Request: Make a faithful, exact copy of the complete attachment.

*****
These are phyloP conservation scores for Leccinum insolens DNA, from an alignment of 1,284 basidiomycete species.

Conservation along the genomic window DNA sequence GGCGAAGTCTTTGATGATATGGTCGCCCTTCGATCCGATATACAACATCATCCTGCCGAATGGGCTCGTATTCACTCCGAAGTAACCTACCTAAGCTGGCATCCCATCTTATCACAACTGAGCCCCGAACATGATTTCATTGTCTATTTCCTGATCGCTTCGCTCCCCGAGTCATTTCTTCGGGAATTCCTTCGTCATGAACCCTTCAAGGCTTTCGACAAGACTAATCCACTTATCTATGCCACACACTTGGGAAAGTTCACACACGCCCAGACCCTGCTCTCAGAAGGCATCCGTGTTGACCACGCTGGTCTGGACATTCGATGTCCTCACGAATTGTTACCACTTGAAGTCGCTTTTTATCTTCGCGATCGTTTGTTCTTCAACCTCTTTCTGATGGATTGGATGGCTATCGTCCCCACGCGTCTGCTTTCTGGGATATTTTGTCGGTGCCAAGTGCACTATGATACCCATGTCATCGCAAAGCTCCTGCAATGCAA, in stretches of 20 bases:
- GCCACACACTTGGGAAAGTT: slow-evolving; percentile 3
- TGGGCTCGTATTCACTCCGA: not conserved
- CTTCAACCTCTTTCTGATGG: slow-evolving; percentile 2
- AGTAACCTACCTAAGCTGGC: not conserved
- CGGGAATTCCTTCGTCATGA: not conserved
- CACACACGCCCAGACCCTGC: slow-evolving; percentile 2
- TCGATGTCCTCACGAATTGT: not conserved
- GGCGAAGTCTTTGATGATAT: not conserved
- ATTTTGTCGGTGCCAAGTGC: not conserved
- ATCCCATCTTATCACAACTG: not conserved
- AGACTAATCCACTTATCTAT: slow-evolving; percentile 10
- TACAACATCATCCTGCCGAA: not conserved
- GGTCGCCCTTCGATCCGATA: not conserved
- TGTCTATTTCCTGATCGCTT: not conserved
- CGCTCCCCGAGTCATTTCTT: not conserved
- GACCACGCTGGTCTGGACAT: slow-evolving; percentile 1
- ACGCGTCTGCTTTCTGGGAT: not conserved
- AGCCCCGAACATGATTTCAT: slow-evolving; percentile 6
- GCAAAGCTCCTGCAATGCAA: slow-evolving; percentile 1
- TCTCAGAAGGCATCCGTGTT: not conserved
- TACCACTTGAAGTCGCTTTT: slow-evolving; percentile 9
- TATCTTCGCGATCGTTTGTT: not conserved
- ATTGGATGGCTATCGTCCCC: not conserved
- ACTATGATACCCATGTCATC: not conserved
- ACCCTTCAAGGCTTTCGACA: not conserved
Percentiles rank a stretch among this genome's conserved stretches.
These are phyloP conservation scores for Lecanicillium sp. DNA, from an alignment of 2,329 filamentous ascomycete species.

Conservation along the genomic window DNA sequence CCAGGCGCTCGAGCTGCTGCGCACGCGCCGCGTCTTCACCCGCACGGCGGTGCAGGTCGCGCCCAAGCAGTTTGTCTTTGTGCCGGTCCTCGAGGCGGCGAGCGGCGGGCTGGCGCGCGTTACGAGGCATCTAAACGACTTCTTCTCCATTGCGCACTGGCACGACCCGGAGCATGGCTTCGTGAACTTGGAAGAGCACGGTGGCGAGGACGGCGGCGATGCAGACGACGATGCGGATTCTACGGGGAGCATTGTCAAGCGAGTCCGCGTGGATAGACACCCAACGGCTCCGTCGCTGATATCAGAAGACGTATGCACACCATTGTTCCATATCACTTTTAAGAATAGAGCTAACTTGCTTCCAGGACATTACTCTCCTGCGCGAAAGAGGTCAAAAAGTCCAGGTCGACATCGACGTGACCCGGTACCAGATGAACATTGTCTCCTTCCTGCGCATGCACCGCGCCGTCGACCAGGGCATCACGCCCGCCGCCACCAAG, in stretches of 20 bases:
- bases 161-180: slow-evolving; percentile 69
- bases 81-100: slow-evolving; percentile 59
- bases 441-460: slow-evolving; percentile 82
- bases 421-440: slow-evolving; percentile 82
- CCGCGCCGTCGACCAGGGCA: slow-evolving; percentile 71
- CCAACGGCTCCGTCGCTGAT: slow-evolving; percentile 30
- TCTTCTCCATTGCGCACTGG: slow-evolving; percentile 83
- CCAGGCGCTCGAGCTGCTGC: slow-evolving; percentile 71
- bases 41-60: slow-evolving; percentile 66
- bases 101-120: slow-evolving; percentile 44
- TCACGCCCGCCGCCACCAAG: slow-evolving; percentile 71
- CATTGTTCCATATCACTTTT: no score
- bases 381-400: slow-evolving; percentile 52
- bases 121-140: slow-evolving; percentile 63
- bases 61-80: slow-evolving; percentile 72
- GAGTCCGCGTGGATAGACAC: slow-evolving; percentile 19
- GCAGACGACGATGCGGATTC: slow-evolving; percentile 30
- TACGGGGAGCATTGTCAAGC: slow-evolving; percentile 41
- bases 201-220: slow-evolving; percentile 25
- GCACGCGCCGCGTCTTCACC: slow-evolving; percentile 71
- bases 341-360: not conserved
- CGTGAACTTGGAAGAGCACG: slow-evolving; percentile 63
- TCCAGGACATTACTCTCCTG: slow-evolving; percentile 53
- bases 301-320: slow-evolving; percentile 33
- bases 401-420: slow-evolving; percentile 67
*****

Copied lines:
These are phyloP conservation scores for Leccinum insolens DNA, from an alignment of 1,284 basidiomycete species.

Conservation along the genomic window DNA sequence GGCGAAGTCTTTGATGATATGGTCGCCCTTCGATCCGATATACAACATCATCCTGCCGAATGGGCTCGTATTCACTCCGAAGTAACCTACCTAAGCTGGCATCCCATCTTATCACAACTGAGCCCCGAACATGATTTCATTGTCTATTTCCTGATCGCTTCGCTCCCCGAGTCATTTCTTCGGGAATTCCTTCGTCATGAACCCTTCAAGGCTTTCGACAAGACTAATCCACTTATCTATGCCACACACTTGGGAAAGTTCACACACGCCCAGACCCTGCTCTCAGAAGGCATCCGTGTTGACCACGCTGGTCTGGACATTCGATGTCCTCACGAATTGTTACCACTTGAAGTCGCTTTTTATCTTCGCGATCGTTTGTTCTTCAACCTCTTTCTGATGGATTGGATGGCTATCGTCCCCACGCGTCTGCTTTCTGGGATATTTTGTCGGTGCCAAGTGCACTATGATACCCATGTCATCGCAAAGCTCCTGCAATGCAA, in stretches of 20 bases:
- GCCACACACTTGGGAAAGTT: slow-evolving; percentile 3
- TGGGCTCGTATTCACTCCGA: not conserved
- CTTCAACCTCTTTCTGATGG: slow-evolving; percentile 2
- AGTAACCTACCTAAGCTGGC: not conserved
- CGGGAATTCCTTCGTCATGA: not conserved
- CACACACGCCCAGACCCTGC: slow-evolving; percentile 2
- TCGATGTCCTCACGAATTGT: not conserved
- GGCGAAGTCTTTGATGATAT: not conserved
- ATTTTGTCGGTGCCAAGTGC: not conserved
- ATCCCATCTTATCACAACTG: not conserved
- AGACTAATCCACTTATCTAT: slow-evolving; percentile 10
- TACAACATCATCCTGCCGAA: not conserved
- GGTCGCCCTTCGATCCGATA: not conserved
- TGTCTATTTCCTGATCGCTT: not conserved
- CGCTCCCCGAGTCATTTCTT: not conserved
- GACCACGCTGGTCTGGACAT: slow-evolving; percentile 1
- ACGCGTCTGCTTTCTGGGAT: not conserved
- AGCCCCGAACATGATTTCAT: slow-evolving; percentile 6
- GCAAAGCTCCTGCAATGCAA: slow-evolving; percentile 1
- TCTCAGAAGGCATCCGTGTT: not conserved
- TACCACTTGAAGTCGCTTTT: slow-evolving; percentile 9
- TATCTTCGCGATCGTTTGTT: not conserved
- ATTGGATGGCTATCGTCCCC: not conserved
- ACTATGATACCCATGTCATC: not conserved
- ACCCTTCAAGGCTTTCGACA: not conserved
Percentiles rank a stretch among this genome's conserved stretches.
These are phyloP conservation scores for Lecanicillium sp. DNA, from an alignment of 2,329 filamentous ascomycete species.

Conservation along the genomic window DNA sequence CCAGGCGCTCGAGCTGCTGCGCACGCGCCGCGTCTTCACCCGCACGGCGGTGCAGGTCGCGCCCAAGCAGTTTGTCTTTGTGCCGGTCCTCGAGGCGGCGAGCGGCGGGCTGGCGCGCGTTACGAGGCATCTAAACGACTTCTTCTCCATTGCGCACTGGCACGACCCGGAGCATGGCTTCGTGAACTTGGAAGAGCACGGTGGCGAGGACGGCGGCGATGCAGACGACGATGCGGATTCTACGGGGAGCATTGTCAAGCGAGTCCGCGTGGATAGACACCCAACGGCTCCGTCGCTGATATCAGAAGACGTATGCACACCATTGTTCCATATCACTTTTAAGAATAGAGCTAACTTGCTTCCAGGACATTACTCTCCTGCGCGAAAGAGGTCAAAAAGTCCAGGTCGACATCGACGTGACCCGGTACCAGATGAACATTGTCTCCTTCCTGCGCATGCACCGCGCCGTCGACCAGGGCATCACGCCCGCCGCCACCAAG, in stretches of 20 bases:
- bases 161-180: slow-evolving; percentile 69
- bases 81-100: slow-evolving; percentile 59
- bases 441-460: slow-evolving; percentile 82
- bases 421-440: slow-evolving; percentile 82
- CCGCGCCGTCGACCAGGGCA: slow-evolving; percentile 71
- CCAACGGCTCCGTCGCTGAT: slow-evolving; percentile 30
- TCTTCTCCATTGCGCACTGG: slow-evolving; percentile 83
- CCAGGCGCTCGAGCTGCTGC: slow-evolving; percentile 71
- bases 41-60: slow-evolving; percentile 66
- bases 101-120: slow-evolving; percentile 44
- TCACGCCCGCCGCCACCAAG: slow-evolving; percentile 71
- CATTGTTCCATATCACTTTT: no score
- bases 381-400: slow-evolving; percentile 52
- bases 121-140: slow-evolving; percentile 63
- bases 61-80: slow-evolving; percentile 72
- GAGTCCGCGTGGATAGACAC: slow-evolving; percentile 19
- GCAGACGACGATGCGGATTC: slow-evolving; percentile 30
- TACGGGGAGCATTGTCAAGC: slow-evolving; percentile 41
- bases 201-220: slow-evolving; percentile 25
- GCACGCGCCGCGTCTTCACC: slow-evolving; percentile 71
- bases 341-360: not conserved
- CGTGAACTTGGAAGAGCACG: slow-evolving; percentile 63
- TCCAGGACATTACTCTCCTG: slow-evolving; percentile 53
- bases 301-320: slow-evolving; percentile 33
- bases 401-420: slow-evolving; percentile 67